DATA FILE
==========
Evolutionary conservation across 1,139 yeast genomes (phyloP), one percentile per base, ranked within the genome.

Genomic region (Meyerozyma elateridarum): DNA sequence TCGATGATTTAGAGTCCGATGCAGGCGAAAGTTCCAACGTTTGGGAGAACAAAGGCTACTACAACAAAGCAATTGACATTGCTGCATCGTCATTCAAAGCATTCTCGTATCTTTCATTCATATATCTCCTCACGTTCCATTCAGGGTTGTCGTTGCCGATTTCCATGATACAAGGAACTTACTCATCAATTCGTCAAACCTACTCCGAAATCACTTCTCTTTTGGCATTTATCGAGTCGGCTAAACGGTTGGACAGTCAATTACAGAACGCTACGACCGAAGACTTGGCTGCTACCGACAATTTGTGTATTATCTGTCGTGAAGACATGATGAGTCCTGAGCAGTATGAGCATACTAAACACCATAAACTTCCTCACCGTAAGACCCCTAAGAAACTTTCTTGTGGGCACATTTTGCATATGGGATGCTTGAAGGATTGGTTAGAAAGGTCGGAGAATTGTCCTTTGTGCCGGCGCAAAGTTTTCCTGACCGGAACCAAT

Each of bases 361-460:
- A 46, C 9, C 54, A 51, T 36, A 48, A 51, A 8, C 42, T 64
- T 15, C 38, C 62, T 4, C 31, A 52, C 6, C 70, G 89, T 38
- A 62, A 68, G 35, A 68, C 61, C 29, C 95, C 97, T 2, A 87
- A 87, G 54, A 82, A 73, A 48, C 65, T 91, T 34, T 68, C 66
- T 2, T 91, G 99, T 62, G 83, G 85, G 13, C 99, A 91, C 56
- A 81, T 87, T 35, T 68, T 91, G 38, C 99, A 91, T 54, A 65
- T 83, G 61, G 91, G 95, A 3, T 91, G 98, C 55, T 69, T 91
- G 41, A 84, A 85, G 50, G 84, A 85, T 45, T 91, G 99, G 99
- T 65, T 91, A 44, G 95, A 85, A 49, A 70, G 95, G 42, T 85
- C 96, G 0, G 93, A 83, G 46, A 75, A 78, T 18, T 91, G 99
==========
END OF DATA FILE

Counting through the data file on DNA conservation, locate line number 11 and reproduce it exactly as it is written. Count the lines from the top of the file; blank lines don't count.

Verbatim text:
- G 41, A 84, A 85, G 50, G 84, A 85, T 45, T 91, G 99, G 99